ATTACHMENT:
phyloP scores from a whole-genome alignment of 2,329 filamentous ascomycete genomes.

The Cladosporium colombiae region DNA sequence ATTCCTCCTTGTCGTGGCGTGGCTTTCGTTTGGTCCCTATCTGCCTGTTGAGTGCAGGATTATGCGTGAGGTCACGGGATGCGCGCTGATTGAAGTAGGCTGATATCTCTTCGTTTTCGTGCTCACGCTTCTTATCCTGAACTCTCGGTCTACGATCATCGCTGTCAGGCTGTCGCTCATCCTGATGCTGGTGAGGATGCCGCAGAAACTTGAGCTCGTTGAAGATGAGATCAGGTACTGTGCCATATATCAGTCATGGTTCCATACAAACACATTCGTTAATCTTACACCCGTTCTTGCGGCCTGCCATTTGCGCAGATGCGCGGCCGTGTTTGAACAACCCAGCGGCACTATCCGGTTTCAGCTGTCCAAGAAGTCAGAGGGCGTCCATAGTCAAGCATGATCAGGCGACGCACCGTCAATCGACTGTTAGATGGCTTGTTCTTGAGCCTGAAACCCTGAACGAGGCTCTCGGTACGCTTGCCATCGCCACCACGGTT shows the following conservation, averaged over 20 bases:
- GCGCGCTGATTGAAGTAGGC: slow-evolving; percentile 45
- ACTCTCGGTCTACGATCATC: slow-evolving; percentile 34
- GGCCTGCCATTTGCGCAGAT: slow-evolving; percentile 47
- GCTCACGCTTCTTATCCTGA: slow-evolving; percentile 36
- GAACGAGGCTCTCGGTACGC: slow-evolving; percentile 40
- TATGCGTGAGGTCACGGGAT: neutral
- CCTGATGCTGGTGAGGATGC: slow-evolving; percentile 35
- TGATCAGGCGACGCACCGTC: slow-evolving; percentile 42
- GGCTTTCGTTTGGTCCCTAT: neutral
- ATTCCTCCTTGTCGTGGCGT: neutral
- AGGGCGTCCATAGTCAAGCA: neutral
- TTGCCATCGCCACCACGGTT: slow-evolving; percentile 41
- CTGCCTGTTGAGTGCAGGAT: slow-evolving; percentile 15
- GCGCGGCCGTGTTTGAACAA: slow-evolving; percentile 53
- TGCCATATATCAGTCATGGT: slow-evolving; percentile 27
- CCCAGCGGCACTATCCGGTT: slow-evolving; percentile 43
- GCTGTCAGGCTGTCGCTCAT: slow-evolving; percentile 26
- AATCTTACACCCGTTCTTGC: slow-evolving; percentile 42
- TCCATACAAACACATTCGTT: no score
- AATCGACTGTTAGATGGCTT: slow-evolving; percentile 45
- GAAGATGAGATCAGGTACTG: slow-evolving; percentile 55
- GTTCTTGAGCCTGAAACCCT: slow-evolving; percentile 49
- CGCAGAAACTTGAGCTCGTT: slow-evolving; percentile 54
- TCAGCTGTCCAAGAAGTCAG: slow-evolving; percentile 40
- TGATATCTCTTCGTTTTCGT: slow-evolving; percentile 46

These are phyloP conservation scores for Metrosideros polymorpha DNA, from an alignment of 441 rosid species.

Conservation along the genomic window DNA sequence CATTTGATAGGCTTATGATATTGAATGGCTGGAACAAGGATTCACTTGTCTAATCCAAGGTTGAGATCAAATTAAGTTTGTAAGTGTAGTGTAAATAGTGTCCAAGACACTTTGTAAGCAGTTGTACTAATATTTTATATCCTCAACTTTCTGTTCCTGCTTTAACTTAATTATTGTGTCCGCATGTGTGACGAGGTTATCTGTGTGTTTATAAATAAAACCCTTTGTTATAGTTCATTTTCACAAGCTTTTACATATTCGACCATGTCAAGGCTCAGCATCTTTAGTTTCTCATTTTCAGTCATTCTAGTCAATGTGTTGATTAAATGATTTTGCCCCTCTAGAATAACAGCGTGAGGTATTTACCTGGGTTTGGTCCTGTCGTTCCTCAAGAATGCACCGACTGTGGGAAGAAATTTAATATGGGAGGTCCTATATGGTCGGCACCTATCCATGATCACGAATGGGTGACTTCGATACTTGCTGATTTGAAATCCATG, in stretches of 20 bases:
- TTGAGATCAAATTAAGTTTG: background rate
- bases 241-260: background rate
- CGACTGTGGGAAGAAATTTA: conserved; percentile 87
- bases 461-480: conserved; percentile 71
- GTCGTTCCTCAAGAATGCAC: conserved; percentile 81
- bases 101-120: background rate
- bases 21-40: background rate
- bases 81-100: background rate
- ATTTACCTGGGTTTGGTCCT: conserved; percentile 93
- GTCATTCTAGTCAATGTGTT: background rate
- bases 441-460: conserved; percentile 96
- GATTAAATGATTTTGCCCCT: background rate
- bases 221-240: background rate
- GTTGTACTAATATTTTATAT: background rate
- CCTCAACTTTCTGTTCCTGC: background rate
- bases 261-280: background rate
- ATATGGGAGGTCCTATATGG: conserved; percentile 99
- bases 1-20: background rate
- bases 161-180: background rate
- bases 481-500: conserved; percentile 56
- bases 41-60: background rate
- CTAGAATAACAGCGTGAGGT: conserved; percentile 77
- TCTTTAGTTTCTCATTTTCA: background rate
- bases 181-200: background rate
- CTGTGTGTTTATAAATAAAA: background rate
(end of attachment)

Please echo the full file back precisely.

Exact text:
phyloP scores from a whole-genome alignment of 2,329 filamentous ascomycete genomes.

The Cladosporium colombiae region DNA sequence ATTCCTCCTTGTCGTGGCGTGGCTTTCGTTTGGTCCCTATCTGCCTGTTGAGTGCAGGATTATGCGTGAGGTCACGGGATGCGCGCTGATTGAAGTAGGCTGATATCTCTTCGTTTTCGTGCTCACGCTTCTTATCCTGAACTCTCGGTCTACGATCATCGCTGTCAGGCTGTCGCTCATCCTGATGCTGGTGAGGATGCCGCAGAAACTTGAGCTCGTTGAAGATGAGATCAGGTACTGTGCCATATATCAGTCATGGTTCCATACAAACACATTCGTTAATCTTACACCCGTTCTTGCGGCCTGCCATTTGCGCAGATGCGCGGCCGTGTTTGAACAACCCAGCGGCACTATCCGGTTTCAGCTGTCCAAGAAGTCAGAGGGCGTCCATAGTCAAGCATGATCAGGCGACGCACCGTCAATCGACTGTTAGATGGCTTGTTCTTGAGCCTGAAACCCTGAACGAGGCTCTCGGTACGCTTGCCATCGCCACCACGGTT shows the following conservation, averaged over 20 bases:
- GCGCGCTGATTGAAGTAGGC: slow-evolving; percentile 45
- ACTCTCGGTCTACGATCATC: slow-evolving; percentile 34
- GGCCTGCCATTTGCGCAGAT: slow-evolving; percentile 47
- GCTCACGCTTCTTATCCTGA: slow-evolving; percentile 36
- GAACGAGGCTCTCGGTACGC: slow-evolving; percentile 40
- TATGCGTGAGGTCACGGGAT: neutral
- CCTGATGCTGGTGAGGATGC: slow-evolving; percentile 35
- TGATCAGGCGACGCACCGTC: slow-evolving; percentile 42
- GGCTTTCGTTTGGTCCCTAT: neutral
- ATTCCTCCTTGTCGTGGCGT: neutral
- AGGGCGTCCATAGTCAAGCA: neutral
- TTGCCATCGCCACCACGGTT: slow-evolving; percentile 41
- CTGCCTGTTGAGTGCAGGAT: slow-evolving; percentile 15
- GCGCGGCCGTGTTTGAACAA: slow-evolving; percentile 53
- TGCCATATATCAGTCATGGT: slow-evolving; percentile 27
- CCCAGCGGCACTATCCGGTT: slow-evolving; percentile 43
- GCTGTCAGGCTGTCGCTCAT: slow-evolving; percentile 26
- AATCTTACACCCGTTCTTGC: slow-evolving; percentile 42
- TCCATACAAACACATTCGTT: no score
- AATCGACTGTTAGATGGCTT: slow-evolving; percentile 45
- GAAGATGAGATCAGGTACTG: slow-evolving; percentile 55
- GTTCTTGAGCCTGAAACCCT: slow-evolving; percentile 49
- CGCAGAAACTTGAGCTCGTT: slow-evolving; percentile 54
- TCAGCTGTCCAAGAAGTCAG: slow-evolving; percentile 40
- TGATATCTCTTCGTTTTCGT: slow-evolving; percentile 46

These are phyloP conservation scores for Metrosideros polymorpha DNA, from an alignment of 441 rosid species.

Conservation along the genomic window DNA sequence CATTTGATAGGCTTATGATATTGAATGGCTGGAACAAGGATTCACTTGTCTAATCCAAGGTTGAGATCAAATTAAGTTTGTAAGTGTAGTGTAAATAGTGTCCAAGACACTTTGTAAGCAGTTGTACTAATATTTTATATCCTCAACTTTCTGTTCCTGCTTTAACTTAATTATTGTGTCCGCATGTGTGACGAGGTTATCTGTGTGTTTATAAATAAAACCCTTTGTTATAGTTCATTTTCACAAGCTTTTACATATTCGACCATGTCAAGGCTCAGCATCTTTAGTTTCTCATTTTCAGTCATTCTAGTCAATGTGTTGATTAAATGATTTTGCCCCTCTAGAATAACAGCGTGAGGTATTTACCTGGGTTTGGTCCTGTCGTTCCTCAAGAATGCACCGACTGTGGGAAGAAATTTAATATGGGAGGTCCTATATGGTCGGCACCTATCCATGATCACGAATGGGTGACTTCGATACTTGCTGATTTGAAATCCATG, in stretches of 20 bases:
- TTGAGATCAAATTAAGTTTG: background rate
- bases 241-260: background rate
- CGACTGTGGGAAGAAATTTA: conserved; percentile 87
- bases 461-480: conserved; percentile 71
- GTCGTTCCTCAAGAATGCAC: conserved; percentile 81
- bases 101-120: background rate
- bases 21-40: background rate
- bases 81-100: background rate
- ATTTACCTGGGTTTGGTCCT: conserved; percentile 93
- GTCATTCTAGTCAATGTGTT: background rate
- bases 441-460: conserved; percentile 96
- GATTAAATGATTTTGCCCCT: background rate
- bases 221-240: background rate
- GTTGTACTAATATTTTATAT: background rate
- CCTCAACTTTCTGTTCCTGC: background rate
- bases 261-280: background rate
- ATATGGGAGGTCCTATATGG: conserved; percentile 99
- bases 1-20: background rate
- bases 161-180: background rate
- bases 481-500: conserved; percentile 56
- bases 41-60: background rate
- CTAGAATAACAGCGTGAGGT: conserved; percentile 77
- TCTTTAGTTTCTCATTTTCA: background rate
- bases 181-200: background rate
- CTGTGTGTTTATAAATAAAA: background rate